ALMOST everyone would have grown up with some happy moments that involve chocolates.
The sweet indulgence has long been known to bring cheer and comfort to people.
However, not as many are bothered with the origins of this sweet treat that most of us continue to enjoy today.
In recent years, artisanal chocolate brands have appeared in specialty boutiques, online stores and pop-up shops, each trying to tell a meaningful story of their source material and brand that would hopefully win them more customers.
This has led to a renewed interest in cacao and its many unique characteristics and applications that have yet to be fully explored.
Local chocolate maker Benns Chocolate & Candy Manufacturer Sdn Bhd is riding on this wave, joining the troop of artisanal brands hoping to educate the market on a healthier and more sustainable option of chocolates.
Executive director Wilfred Ng says the company is moving beyond the conventional mass market for chocolates and candies to build a new high-end local chocolate brand.
The company, founded by Ng’s father, has been around for a few decades.
But about two and a half years ago, Ng embarked on a new project to take Benns to a new level with high-end cocoa products that aim to promote the unique taste of Asian cocoa.
The manufacturer positioned itself as a single origin bean-to-bar cacao product brand, ensuring that it controls the entire process of its chocolate products from sourcing of the beans right up to retail.
Its branding strategy revolves around promoting the farms and farmers from whom they source their materials, as well as the history of the places where the estates are located.
Benns’s model enables them to cut out the middleman by working directly with farmers who are often underpaid.
Its beans are sourced within Asia, particularly from cacao growing countries such as Vietnam, the Philippines, India and Malaysia.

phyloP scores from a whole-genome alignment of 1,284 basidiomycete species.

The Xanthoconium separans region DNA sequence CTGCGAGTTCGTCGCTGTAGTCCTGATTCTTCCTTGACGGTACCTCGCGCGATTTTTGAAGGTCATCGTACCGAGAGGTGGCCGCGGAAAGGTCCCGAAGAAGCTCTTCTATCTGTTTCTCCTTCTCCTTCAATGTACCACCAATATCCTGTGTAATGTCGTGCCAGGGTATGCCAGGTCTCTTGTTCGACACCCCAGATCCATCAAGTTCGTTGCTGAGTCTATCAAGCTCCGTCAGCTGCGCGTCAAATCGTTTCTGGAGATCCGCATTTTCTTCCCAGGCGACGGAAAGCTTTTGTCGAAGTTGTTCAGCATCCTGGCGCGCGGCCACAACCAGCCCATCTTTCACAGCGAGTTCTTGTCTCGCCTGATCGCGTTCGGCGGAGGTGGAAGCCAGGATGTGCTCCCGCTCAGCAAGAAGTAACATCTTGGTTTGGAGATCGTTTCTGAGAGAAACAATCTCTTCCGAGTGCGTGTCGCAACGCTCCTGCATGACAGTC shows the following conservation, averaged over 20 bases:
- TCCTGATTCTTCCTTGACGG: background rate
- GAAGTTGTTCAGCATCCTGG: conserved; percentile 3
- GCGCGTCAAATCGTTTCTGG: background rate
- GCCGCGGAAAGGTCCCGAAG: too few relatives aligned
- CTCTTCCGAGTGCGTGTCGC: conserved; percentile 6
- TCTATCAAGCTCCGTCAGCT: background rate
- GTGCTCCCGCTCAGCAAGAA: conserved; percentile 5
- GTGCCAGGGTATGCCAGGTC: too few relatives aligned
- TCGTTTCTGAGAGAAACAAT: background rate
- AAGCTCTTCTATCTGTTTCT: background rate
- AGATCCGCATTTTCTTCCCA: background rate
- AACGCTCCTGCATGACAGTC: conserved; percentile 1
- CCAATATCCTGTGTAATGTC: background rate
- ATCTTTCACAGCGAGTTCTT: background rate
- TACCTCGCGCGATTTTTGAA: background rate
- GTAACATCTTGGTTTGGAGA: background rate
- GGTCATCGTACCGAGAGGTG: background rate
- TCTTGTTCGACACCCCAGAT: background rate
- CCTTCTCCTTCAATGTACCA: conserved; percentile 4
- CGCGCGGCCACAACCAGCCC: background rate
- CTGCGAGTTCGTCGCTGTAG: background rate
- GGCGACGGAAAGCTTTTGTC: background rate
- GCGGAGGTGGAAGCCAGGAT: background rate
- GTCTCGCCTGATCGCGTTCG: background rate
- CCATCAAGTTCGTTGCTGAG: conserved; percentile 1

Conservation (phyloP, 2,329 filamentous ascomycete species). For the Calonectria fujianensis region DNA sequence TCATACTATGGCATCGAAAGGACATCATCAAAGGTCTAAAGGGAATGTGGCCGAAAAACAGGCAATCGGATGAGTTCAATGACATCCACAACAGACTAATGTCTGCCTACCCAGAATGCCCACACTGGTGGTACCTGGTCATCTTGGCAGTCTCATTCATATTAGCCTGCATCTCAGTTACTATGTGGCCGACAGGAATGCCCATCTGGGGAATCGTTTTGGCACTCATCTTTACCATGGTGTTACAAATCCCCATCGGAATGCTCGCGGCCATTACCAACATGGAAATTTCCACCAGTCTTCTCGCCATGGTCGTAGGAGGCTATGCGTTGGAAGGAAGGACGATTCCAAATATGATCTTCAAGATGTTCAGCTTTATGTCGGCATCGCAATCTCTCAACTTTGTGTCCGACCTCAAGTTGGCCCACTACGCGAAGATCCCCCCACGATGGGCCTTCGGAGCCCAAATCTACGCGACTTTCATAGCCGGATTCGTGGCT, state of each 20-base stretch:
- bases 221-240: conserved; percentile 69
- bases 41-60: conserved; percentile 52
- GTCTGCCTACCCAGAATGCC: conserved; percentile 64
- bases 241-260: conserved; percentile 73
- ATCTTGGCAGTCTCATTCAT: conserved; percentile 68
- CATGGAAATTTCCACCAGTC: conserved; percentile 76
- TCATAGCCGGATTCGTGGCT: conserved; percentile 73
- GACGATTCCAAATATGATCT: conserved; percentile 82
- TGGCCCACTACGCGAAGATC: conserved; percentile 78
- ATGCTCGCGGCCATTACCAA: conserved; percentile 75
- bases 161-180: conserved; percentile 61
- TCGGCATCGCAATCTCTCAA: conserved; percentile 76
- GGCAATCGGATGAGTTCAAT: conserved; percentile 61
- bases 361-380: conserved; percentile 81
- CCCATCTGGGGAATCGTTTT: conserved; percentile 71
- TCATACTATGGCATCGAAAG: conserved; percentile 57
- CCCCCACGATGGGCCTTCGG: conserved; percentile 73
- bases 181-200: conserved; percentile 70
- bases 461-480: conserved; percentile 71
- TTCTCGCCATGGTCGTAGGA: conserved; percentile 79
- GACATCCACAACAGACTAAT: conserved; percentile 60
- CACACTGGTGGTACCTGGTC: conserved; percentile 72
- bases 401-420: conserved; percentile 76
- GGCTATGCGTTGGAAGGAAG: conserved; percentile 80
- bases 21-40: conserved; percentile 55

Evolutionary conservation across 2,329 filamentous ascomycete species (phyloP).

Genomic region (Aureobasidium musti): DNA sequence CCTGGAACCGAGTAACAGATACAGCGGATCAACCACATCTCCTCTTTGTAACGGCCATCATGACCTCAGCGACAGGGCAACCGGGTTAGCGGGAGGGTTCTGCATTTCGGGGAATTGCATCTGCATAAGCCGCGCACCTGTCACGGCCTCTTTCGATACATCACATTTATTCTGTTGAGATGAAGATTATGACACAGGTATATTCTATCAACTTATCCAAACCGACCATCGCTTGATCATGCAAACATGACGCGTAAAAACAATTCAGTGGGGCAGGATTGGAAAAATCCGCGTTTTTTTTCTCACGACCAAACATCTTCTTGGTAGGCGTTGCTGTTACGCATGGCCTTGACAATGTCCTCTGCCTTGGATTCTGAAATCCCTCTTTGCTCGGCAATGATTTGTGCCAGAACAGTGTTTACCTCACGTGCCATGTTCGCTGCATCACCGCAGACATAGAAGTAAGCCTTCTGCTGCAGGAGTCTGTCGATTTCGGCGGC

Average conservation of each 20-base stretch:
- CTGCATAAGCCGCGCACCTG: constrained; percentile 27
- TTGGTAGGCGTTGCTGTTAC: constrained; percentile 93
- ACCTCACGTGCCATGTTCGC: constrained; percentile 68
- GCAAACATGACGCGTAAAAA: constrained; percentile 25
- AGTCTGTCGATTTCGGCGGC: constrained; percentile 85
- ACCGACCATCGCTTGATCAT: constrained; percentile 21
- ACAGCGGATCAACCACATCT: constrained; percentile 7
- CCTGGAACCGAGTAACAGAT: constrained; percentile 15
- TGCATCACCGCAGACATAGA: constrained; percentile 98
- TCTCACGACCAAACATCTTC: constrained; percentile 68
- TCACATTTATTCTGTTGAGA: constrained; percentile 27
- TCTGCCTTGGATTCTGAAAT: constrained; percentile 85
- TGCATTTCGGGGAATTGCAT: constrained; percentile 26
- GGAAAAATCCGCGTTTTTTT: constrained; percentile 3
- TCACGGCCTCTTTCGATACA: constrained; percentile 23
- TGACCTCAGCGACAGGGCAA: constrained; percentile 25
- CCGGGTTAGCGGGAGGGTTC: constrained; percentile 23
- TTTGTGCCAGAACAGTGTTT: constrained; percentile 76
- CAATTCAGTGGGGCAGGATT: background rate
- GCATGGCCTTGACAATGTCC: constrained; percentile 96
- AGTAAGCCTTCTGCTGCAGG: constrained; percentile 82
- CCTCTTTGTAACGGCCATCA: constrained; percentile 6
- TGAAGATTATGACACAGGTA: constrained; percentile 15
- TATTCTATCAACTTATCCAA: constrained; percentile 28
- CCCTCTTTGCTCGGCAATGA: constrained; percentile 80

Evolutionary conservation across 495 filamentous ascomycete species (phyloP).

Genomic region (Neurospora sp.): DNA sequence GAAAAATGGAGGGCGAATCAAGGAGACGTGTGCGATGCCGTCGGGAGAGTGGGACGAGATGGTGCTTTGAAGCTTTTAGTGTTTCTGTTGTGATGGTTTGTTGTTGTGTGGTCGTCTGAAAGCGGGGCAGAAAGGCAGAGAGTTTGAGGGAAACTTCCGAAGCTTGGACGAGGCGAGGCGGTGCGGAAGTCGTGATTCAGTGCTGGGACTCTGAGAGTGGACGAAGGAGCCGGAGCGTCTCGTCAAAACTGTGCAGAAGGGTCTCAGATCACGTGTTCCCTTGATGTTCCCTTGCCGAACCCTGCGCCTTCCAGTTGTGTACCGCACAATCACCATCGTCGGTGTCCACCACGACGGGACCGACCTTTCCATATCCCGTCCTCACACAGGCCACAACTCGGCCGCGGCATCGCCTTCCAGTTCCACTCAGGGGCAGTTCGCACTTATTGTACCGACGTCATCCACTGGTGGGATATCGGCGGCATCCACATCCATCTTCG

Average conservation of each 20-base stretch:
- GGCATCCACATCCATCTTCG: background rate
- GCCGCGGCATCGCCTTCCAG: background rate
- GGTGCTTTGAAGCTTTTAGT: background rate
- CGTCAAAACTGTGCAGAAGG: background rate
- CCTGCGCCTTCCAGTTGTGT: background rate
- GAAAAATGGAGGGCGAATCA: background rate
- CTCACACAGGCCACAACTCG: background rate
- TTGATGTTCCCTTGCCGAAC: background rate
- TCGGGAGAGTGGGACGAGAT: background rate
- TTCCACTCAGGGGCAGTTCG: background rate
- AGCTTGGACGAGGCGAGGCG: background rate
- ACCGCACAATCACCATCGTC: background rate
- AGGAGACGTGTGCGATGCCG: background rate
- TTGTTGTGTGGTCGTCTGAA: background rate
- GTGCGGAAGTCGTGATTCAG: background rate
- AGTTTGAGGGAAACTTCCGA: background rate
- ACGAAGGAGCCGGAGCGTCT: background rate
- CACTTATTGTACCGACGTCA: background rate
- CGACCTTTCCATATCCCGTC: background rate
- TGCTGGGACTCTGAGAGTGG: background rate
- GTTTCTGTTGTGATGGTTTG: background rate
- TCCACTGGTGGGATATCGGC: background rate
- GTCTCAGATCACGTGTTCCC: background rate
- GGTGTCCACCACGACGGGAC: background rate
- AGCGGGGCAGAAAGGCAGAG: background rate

Benns also produces cacao nibs and cacao teas. Ng explains that cacao tea, drunk since ancient Mayan times in South America, is said to be the purest form of cacao consumption and has the potential to be a unique product line for the company.
Cacao beans from Asia are largely underappreciated, says Ng. On the other hand, the high-end chocolate market is dominated by European and American brands.
A vast majority of cacao beans produced are currently sold to major manufacturers which produces commercial chocolates, leaving a large gap in the production of high-end chocolates from good quality Asian beans, he adds.
Benns’s products are currently retailed under the Benns brand and stocked at upmarket retail and supermarkets in Malaysia and Singapore. They are also available at its online store.
With recognition for artisanal brands growing, Benns is currently constructing a new manufacturing facility next to its existing plant that will be dedicated to its Benns range of products.
The current manufacturing plant produces around 100 tonnes of chocolate per month, including for third-party brands.
The new facility will have the capacity to produce up to 500kg of high quality chocolate per day, with areas designed to showcase to the public the entire history of chocolate production as well as the processes involved in making bean-to-bar chocolates.
Just like craft beer or speciality coffee, artisanal chocolates are crafted from unique tasting and high-quality cocoa beans from Latin American, Africa and Asia. The market for these products is growing in tandem with better standards of living and changing consumer trends, says Ng.
Consumers are increasingly developing an affinity for a more diverse taste in chocolate. As such, profiles such as bitterness, richness and complexity have become hallmark characteristics for certain global chocolate brands.
On the other hand, brands that cater more to the Asian palate, including Japanese consumers, tend to gravitate towards chocolates that are milky, caramel-infused and soft-textured.
These, says Ng, are few and far between, which gives Benns room to grow in this segment.